Vivian Aldridge (51)
Training coordinator in a vocational training centre for visually impaired adults

Braille has fascinated and accompanied me through more than 35 years of my life as a sighted person. Without braille my career would have taken a different course and I doubt I would have migrated from the United Kingdom to Switzerland or married my wife. Having grown up - from the braille point of view - in the English language and now being active in the care of German, I find it very important to take a look over the linguistic garden fence. If we don't, we will never be able to find the right balance between worldwide unification and adaptation to regional needs. That's why we need the international discussion forum of Braille21.

photo Sheila Armstrong

Sheila Armstrong (56)
Braille transcriptor
Market Harborough/UK

Braille is important to me because it allows me an important human right – that of being literate, able to both read and write efficiently. I am passionate that all blind people who wish to learn and use braille should be able to do so. I remember far more of what I actively read in braille than I do when listening, so I greatly prefer braille for study or understanding complex material. For fiction or lighter reading, braille does leave more to the imagination, since there's nothing between you and the words on the page. If braille were to be lost, blind people would be excluded from some areas of life, particularly higher education and the workplace.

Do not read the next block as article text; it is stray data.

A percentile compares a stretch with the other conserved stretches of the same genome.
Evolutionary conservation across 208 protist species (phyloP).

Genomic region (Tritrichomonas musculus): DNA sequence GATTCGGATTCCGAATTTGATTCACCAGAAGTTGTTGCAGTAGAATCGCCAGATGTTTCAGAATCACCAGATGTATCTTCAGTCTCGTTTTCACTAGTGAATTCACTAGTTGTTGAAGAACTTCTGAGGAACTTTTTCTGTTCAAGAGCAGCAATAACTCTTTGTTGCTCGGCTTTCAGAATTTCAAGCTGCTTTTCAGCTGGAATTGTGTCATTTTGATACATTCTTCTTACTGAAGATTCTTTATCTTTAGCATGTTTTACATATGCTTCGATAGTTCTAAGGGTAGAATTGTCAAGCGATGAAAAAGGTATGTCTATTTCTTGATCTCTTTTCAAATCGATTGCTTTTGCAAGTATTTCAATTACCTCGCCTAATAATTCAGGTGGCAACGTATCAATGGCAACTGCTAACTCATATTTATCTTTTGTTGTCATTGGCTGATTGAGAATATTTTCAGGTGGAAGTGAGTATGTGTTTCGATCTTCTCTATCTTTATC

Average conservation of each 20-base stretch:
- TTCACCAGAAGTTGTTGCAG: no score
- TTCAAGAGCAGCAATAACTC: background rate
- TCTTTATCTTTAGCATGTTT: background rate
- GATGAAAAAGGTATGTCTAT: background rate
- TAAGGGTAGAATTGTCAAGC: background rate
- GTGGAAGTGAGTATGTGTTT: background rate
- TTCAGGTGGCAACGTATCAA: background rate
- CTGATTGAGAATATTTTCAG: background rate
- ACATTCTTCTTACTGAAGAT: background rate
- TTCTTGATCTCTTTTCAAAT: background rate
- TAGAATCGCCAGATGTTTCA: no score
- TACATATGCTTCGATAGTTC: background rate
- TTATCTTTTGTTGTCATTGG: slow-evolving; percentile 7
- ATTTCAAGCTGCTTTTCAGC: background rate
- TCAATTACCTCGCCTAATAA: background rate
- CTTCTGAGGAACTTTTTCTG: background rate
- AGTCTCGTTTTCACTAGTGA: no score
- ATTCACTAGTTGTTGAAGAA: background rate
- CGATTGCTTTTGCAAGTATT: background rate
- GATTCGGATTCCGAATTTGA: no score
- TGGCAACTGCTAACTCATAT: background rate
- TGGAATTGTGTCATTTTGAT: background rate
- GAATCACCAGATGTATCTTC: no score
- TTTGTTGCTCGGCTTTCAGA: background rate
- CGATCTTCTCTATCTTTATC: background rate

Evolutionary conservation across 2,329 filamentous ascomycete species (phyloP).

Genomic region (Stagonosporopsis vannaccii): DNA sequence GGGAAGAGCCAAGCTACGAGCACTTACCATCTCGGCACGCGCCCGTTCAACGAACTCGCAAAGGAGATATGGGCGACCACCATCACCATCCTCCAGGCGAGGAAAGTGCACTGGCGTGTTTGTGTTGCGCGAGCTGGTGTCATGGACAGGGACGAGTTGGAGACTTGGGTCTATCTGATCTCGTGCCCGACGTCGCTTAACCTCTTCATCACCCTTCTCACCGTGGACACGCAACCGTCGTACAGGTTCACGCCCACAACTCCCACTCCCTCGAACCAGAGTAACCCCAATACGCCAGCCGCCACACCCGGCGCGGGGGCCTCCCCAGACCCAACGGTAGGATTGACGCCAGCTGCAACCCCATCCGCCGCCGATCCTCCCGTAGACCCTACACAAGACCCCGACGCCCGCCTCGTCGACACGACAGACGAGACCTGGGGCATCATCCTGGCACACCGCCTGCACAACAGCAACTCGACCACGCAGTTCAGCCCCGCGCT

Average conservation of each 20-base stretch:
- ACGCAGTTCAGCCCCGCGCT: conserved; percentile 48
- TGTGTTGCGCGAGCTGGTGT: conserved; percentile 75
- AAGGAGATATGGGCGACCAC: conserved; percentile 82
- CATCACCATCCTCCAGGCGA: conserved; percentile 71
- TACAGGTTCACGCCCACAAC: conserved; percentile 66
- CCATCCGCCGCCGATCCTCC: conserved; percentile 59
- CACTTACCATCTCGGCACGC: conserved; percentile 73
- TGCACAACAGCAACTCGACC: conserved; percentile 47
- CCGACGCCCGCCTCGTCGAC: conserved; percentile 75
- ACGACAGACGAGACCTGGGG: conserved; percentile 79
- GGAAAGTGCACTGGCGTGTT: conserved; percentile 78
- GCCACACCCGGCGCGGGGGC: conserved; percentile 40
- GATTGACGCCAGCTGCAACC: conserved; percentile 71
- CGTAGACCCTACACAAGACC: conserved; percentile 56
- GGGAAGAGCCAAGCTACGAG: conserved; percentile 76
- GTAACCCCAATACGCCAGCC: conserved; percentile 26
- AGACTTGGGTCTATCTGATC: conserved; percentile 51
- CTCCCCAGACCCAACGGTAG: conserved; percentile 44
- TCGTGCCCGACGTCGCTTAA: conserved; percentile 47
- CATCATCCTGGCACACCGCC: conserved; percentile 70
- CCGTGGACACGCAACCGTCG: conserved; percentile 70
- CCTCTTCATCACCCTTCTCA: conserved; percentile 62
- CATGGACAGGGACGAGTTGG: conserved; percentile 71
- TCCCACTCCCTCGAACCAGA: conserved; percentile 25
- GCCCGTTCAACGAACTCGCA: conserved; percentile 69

photo Marina Becker

Marina Becker (16)

I am blind by birth. Braille matters a lot to me, because I like to read and I do this very often. I learnt braille when I came to school at the age of 6 years. Braille is so important for me, because I am not able to read any other writing. My parents buy a lot of braille books for me that I always love to read. My favourite books are embossed ones. Another reason why I like to read is that I thereby learn plenty of new things all the time. But at school, we use to work a lot with laptop and braille display.

photo Uta Borchert

Uta Borchert (45)
Audio descriptor for movies

Braille is universally and commonly usable – a chance for education of visually impaired and blind people.